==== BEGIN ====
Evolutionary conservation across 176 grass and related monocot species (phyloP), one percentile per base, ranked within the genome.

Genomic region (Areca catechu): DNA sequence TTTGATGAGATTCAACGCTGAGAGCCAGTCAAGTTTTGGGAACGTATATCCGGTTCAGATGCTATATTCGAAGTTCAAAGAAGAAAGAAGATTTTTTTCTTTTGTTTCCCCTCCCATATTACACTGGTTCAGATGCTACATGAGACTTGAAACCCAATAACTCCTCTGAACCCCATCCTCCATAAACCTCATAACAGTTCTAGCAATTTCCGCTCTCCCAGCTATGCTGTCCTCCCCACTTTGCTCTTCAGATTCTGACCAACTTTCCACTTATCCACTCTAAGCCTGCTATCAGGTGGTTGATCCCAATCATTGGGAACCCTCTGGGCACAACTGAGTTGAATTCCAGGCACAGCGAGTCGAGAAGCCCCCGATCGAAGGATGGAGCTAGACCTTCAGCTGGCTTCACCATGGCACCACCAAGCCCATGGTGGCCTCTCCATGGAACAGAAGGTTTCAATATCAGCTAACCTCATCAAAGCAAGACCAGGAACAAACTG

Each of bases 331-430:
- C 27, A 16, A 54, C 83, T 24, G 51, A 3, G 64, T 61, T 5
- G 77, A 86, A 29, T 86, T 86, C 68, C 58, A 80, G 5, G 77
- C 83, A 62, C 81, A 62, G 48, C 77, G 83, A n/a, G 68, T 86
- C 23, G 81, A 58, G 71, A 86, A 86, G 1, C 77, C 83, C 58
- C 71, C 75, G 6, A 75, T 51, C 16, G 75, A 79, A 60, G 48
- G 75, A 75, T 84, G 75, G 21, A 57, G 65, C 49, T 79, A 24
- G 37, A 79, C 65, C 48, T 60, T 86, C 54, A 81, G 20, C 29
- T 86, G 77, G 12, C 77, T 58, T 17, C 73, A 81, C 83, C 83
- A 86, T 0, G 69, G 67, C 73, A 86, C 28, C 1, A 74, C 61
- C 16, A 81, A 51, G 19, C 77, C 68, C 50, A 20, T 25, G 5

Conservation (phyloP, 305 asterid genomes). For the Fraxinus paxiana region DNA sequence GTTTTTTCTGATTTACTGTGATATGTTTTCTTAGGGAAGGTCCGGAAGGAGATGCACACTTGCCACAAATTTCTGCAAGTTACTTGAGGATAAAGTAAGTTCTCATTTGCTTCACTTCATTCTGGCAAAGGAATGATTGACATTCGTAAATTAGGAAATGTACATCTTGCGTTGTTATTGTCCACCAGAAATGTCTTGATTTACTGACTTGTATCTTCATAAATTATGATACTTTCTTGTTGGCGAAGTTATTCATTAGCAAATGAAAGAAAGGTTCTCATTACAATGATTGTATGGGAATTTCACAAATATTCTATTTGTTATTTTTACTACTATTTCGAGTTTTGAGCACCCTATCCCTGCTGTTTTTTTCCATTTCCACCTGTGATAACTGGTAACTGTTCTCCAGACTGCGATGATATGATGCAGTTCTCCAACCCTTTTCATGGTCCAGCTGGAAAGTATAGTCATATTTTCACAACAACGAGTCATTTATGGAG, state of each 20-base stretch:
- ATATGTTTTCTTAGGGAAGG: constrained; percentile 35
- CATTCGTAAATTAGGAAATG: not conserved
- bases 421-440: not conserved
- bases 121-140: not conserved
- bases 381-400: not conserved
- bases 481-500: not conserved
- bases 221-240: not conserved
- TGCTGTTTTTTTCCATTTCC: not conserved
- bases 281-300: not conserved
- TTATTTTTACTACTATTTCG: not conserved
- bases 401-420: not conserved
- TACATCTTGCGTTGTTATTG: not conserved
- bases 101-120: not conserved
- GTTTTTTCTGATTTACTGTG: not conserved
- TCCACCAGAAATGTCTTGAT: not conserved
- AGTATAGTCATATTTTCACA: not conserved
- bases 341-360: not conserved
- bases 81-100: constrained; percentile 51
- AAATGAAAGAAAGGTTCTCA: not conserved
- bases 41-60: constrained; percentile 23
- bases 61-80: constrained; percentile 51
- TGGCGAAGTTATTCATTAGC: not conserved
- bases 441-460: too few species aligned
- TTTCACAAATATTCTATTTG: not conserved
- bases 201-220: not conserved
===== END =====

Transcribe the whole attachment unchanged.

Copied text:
Evolutionary conservation across 176 grass and related monocot species (phyloP), one percentile per base, ranked within the genome.

Genomic region (Areca catechu): DNA sequence TTTGATGAGATTCAACGCTGAGAGCCAGTCAAGTTTTGGGAACGTATATCCGGTTCAGATGCTATATTCGAAGTTCAAAGAAGAAAGAAGATTTTTTTCTTTTGTTTCCCCTCCCATATTACACTGGTTCAGATGCTACATGAGACTTGAAACCCAATAACTCCTCTGAACCCCATCCTCCATAAACCTCATAACAGTTCTAGCAATTTCCGCTCTCCCAGCTATGCTGTCCTCCCCACTTTGCTCTTCAGATTCTGACCAACTTTCCACTTATCCACTCTAAGCCTGCTATCAGGTGGTTGATCCCAATCATTGGGAACCCTCTGGGCACAACTGAGTTGAATTCCAGGCACAGCGAGTCGAGAAGCCCCCGATCGAAGGATGGAGCTAGACCTTCAGCTGGCTTCACCATGGCACCACCAAGCCCATGGTGGCCTCTCCATGGAACAGAAGGTTTCAATATCAGCTAACCTCATCAAAGCAAGACCAGGAACAAACTG

Each of bases 331-430:
- C 27, A 16, A 54, C 83, T 24, G 51, A 3, G 64, T 61, T 5
- G 77, A 86, A 29, T 86, T 86, C 68, C 58, A 80, G 5, G 77
- C 83, A 62, C 81, A 62, G 48, C 77, G 83, A n/a, G 68, T 86
- C 23, G 81, A 58, G 71, A 86, A 86, G 1, C 77, C 83, C 58
- C 71, C 75, G 6, A 75, T 51, C 16, G 75, A 79, A 60, G 48
- G 75, A 75, T 84, G 75, G 21, A 57, G 65, C 49, T 79, A 24
- G 37, A 79, C 65, C 48, T 60, T 86, C 54, A 81, G 20, C 29
- T 86, G 77, G 12, C 77, T 58, T 17, C 73, A 81, C 83, C 83
- A 86, T 0, G 69, G 67, C 73, A 86, C 28, C 1, A 74, C 61
- C 16, A 81, A 51, G 19, C 77, C 68, C 50, A 20, T 25, G 5

Conservation (phyloP, 305 asterid genomes). For the Fraxinus paxiana region DNA sequence GTTTTTTCTGATTTACTGTGATATGTTTTCTTAGGGAAGGTCCGGAAGGAGATGCACACTTGCCACAAATTTCTGCAAGTTACTTGAGGATAAAGTAAGTTCTCATTTGCTTCACTTCATTCTGGCAAAGGAATGATTGACATTCGTAAATTAGGAAATGTACATCTTGCGTTGTTATTGTCCACCAGAAATGTCTTGATTTACTGACTTGTATCTTCATAAATTATGATACTTTCTTGTTGGCGAAGTTATTCATTAGCAAATGAAAGAAAGGTTCTCATTACAATGATTGTATGGGAATTTCACAAATATTCTATTTGTTATTTTTACTACTATTTCGAGTTTTGAGCACCCTATCCCTGCTGTTTTTTTCCATTTCCACCTGTGATAACTGGTAACTGTTCTCCAGACTGCGATGATATGATGCAGTTCTCCAACCCTTTTCATGGTCCAGCTGGAAAGTATAGTCATATTTTCACAACAACGAGTCATTTATGGAG, state of each 20-base stretch:
- ATATGTTTTCTTAGGGAAGG: constrained; percentile 35
- CATTCGTAAATTAGGAAATG: not conserved
- bases 421-440: not conserved
- bases 121-140: not conserved
- bases 381-400: not conserved
- bases 481-500: not conserved
- bases 221-240: not conserved
- TGCTGTTTTTTTCCATTTCC: not conserved
- bases 281-300: not conserved
- TTATTTTTACTACTATTTCG: not conserved
- bases 401-420: not conserved
- TACATCTTGCGTTGTTATTG: not conserved
- bases 101-120: not conserved
- GTTTTTTCTGATTTACTGTG: not conserved
- TCCACCAGAAATGTCTTGAT: not conserved
- AGTATAGTCATATTTTCACA: not conserved
- bases 341-360: not conserved
- bases 81-100: constrained; percentile 51
- AAATGAAAGAAAGGTTCTCA: not conserved
- bases 41-60: constrained; percentile 23
- bases 61-80: constrained; percentile 51
- TGGCGAAGTTATTCATTAGC: not conserved
- bases 441-460: too few species aligned
- TTTCACAAATATTCTATTTG: not conserved
- bases 201-220: not conserved